As mentioned, sometimes healthy lifestyle changes aren’t enough to lower cholesterol to optimal levels. If your doctor orders medication to help lower your cholesterol, take it as prescribed along with continuing your lifestyle changes.
Call on the Phoenix senior care team at Nightingale Homecare for more healthy living tips, and for the professional in-home care assistance that ensures older adults are living life to the fullest! Contact us any time at (602) 504-1555 to learn more.
Eating habits change for a number of reasons as we grow older.
We all know how important it is to establish and maintain healthy eating habits, but sadly, a full 25% of older adults suffer from malnutrition, according to the National Resource Center on Nutrition, Physical Activity, and Aging. Whether the problem is eating too little, too much, or the wrong types of foods, poor nutrition for seniors can result in weakened bones and muscles, an increased risk of serious health concerns like diabetes, and more.
The reasons for these nutritional struggles are as varied as the individuals experiencing them. For some, medication side effects impact appetite. For others, dental problems make chewing difficult. And for many, the loss of a spouse results in a lost desire to prepare healthy meals for just herself.
At Nightingale Homecare, our Phoenix, AZ home care specialists offer the following suggestions to help your senior loved ones maintain optimal health by ensuring his or her nutritional needs are met:
Fiber up! Consuming plenty of foods high in soluble fiber will help keep cholesterol in check and prevent constipation and other health problems. Older adults should strive to include at least one of the following types of foods with each meal:
Beans or lentils
Whole grains, oats or oat bran
Seeds or nuts
Fruits and vegetables
Convenience doesn’t have to mean fast food! For seniors who prefer the convenience of ready-made foods, there are a number of healthy options to consider over fast food or prepackaged foods that are high in salt, sugar, and fat, such as:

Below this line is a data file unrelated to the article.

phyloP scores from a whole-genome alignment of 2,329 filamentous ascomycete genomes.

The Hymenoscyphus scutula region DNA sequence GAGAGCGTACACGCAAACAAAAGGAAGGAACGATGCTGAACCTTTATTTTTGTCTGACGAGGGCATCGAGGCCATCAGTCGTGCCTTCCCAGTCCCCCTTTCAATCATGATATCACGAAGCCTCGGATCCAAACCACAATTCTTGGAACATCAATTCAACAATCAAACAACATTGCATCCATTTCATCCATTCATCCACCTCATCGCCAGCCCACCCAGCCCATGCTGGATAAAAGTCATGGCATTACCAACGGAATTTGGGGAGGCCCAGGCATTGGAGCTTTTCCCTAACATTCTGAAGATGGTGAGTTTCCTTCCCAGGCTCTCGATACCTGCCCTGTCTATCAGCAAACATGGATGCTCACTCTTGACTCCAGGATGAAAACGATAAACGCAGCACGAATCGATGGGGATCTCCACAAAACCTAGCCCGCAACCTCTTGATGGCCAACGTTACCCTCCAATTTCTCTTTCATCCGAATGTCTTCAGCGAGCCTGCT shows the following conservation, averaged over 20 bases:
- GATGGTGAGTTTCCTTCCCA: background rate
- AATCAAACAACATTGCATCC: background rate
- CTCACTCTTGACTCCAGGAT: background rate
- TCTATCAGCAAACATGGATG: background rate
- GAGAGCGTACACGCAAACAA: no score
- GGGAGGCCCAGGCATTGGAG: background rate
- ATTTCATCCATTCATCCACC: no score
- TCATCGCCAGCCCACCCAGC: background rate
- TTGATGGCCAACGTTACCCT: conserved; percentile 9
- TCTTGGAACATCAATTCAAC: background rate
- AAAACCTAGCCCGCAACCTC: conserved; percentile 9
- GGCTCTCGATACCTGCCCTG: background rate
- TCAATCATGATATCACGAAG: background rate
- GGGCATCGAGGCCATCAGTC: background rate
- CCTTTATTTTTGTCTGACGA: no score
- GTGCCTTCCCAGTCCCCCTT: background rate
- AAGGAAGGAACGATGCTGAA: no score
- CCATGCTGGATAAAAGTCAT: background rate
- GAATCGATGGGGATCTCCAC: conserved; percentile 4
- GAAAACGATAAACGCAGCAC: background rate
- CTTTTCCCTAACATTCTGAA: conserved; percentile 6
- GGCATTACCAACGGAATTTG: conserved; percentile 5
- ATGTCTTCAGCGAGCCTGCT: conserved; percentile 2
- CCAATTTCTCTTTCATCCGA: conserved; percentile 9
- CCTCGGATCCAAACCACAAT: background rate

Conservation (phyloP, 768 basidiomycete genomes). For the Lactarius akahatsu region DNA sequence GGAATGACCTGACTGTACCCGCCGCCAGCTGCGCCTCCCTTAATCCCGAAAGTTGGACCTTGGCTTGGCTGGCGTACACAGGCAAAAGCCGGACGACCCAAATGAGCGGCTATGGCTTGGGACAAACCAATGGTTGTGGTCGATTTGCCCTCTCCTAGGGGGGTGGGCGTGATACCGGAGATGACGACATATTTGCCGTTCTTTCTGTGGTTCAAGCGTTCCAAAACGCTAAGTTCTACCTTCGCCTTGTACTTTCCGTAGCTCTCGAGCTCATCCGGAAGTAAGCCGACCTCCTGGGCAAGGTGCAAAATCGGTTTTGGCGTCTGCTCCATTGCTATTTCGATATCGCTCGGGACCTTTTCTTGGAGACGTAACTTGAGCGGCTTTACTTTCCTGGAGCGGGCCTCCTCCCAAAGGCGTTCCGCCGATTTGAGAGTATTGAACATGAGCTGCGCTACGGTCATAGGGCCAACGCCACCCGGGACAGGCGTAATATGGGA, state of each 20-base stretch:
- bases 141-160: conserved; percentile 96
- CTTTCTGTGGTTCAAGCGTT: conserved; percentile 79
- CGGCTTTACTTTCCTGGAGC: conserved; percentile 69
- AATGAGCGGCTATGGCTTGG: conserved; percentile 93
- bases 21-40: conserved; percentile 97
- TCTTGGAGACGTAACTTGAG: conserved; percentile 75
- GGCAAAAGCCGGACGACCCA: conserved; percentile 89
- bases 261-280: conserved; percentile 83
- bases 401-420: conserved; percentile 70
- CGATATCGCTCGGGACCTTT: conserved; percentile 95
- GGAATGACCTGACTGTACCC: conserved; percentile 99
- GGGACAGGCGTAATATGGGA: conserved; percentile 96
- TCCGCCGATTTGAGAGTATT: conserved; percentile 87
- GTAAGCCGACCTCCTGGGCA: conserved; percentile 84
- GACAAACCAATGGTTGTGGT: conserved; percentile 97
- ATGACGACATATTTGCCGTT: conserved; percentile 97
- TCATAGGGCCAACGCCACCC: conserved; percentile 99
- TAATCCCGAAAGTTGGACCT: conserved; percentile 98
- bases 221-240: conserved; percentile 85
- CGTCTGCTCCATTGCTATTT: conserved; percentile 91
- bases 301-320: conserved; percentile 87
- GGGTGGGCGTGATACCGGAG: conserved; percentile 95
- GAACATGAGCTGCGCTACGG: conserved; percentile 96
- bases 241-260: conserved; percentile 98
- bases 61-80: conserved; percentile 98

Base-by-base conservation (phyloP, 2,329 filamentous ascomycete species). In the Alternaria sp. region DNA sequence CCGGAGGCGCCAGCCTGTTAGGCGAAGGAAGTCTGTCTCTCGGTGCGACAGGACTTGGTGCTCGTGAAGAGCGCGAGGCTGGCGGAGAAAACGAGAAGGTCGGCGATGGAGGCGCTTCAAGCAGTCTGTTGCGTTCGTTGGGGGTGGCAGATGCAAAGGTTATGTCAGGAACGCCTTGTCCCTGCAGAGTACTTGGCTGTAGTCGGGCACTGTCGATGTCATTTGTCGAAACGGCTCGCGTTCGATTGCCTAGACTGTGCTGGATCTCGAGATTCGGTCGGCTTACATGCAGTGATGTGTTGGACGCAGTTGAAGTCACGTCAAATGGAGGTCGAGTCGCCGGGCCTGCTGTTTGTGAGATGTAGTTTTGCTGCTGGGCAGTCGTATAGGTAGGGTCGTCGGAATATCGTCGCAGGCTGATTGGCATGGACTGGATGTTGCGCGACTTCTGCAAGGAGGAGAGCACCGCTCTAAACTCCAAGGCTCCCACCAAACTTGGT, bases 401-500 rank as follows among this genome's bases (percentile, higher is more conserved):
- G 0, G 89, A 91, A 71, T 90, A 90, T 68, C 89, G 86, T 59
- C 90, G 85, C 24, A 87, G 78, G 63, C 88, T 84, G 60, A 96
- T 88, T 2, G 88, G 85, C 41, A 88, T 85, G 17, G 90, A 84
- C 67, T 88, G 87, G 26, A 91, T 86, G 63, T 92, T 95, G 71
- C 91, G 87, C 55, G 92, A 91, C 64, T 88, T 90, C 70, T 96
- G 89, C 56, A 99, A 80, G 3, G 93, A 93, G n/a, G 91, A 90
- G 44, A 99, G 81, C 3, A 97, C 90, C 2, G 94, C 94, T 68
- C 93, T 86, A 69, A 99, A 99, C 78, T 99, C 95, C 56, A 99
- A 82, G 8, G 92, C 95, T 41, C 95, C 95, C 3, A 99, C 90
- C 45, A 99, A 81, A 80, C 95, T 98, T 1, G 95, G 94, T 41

Bags of fresh chopped veggies for salad, coleslaw, or steaming
Fully cooked rotisserie or grilled chicken or turkey
Canned or frozen low-sodium/low-sugar fruits and vegetables
Low-sodium cans of soup or stew
Find a friend! Preparing meals (and eating them) in isolation transforms mealtimes from something enjoyable to something to dread. Share as many meals with your loved one as possible, and seek out other companions for your loved one – neighbors, other family members, friends from religious organizations, etc.
At Nightingale Homecare, we can help implement all of these ideas, and more. Whether the need is for shopping for healthy, convenient foods, preparing nutritious meals, or providing friendly companionship during mealtime, partner with the Phoenix, AZ home care team at Nightingale Homecare and ensure that your senior loved one stays as healthy and happy as possible! Take the first step by calling us at (602) 504-1555 to request a free in-home consultation and discover the difference our professional in-home care services can make in your senior loved one’s life.
A Nightingale representative would be happy to answer your questions or help you arrange for home care that is custom-fit to your needs.